The Prince of Wales and Duchess of Cornwall were greeted by schoolchildren in County Tyrone on Tuesday at the start of a visit to Northern Ireland.
Prince Charles and Camilla became the first members of the royal family to visit Cookstown on Tuesday, which has one of the longest high streets in all of Ireland.
Part of the main street, which is more than two kilometres long, was cordoned off to traffic and lined with hundreds of schoolchildren waving Union flags.
The royal couple went on a walkabout to meet well-wishers and were also introduced to local business owners and community members.
They visited Superstars Cafe, a centre that helps train and provide employment for young people with learning difficulties, before unveiling a plaque marking the date of their visit.
Next they went to nearby Lissan House, a 17th century country manor in the valley of the Lissan Water, where Prince Charles attended a community reception.
Prince Charles and Camilla are at the start of a four-day visit to the island of Ireland, with the final two days to be spent in the Republic.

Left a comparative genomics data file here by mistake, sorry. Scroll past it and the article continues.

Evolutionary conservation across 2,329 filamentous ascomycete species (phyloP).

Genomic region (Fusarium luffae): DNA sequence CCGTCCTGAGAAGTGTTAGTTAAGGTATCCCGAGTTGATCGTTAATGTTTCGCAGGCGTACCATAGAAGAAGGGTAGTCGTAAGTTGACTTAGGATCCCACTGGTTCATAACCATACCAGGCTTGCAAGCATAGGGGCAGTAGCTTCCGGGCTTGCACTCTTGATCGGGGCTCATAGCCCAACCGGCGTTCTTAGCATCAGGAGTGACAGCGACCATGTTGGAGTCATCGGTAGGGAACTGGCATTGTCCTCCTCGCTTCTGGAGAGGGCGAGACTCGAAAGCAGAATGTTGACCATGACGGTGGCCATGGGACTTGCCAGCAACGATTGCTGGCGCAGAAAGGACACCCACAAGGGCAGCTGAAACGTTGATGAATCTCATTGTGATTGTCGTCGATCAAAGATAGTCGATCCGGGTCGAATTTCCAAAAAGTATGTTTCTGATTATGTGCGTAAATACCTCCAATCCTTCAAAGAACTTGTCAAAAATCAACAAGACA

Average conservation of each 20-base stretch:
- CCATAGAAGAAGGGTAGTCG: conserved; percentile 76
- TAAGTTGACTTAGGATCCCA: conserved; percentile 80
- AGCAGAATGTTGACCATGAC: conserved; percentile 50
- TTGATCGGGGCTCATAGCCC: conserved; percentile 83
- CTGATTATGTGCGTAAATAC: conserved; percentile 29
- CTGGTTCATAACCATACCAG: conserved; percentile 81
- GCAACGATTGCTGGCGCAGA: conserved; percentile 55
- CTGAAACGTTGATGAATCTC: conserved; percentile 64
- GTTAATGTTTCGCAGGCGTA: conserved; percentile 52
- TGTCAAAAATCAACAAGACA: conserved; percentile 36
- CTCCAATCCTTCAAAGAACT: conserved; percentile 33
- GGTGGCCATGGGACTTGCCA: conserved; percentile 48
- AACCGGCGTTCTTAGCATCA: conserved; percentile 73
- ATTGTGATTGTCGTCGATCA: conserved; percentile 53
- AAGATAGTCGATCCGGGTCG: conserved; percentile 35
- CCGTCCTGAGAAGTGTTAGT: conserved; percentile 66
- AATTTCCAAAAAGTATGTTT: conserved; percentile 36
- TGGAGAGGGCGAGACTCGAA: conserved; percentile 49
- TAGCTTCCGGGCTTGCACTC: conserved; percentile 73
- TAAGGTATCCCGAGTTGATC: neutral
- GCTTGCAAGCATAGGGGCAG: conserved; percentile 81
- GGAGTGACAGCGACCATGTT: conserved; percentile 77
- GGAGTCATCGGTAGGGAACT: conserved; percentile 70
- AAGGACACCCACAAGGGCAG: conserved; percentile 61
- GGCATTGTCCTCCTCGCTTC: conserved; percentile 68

It overlaps with the Duke and Duchess of Cambridge's tour to the Caribbean, which has been overshadowed by protests from locals. Prince William and Kate had to cancel a trip to a village in Belize on Saturday after residents said they were not welcome.
The tours are part of celebrations for Queen Elizabeth II's platinum jubilee. Customarily, she would have undertaken overseas engagements but her last trip abroad was to Malta in 2015. Since then, younger members of the family have taken the trips in her stead.
The Queen reached her platinum jubilee on February 6, the first British monarch to reign for 70 years.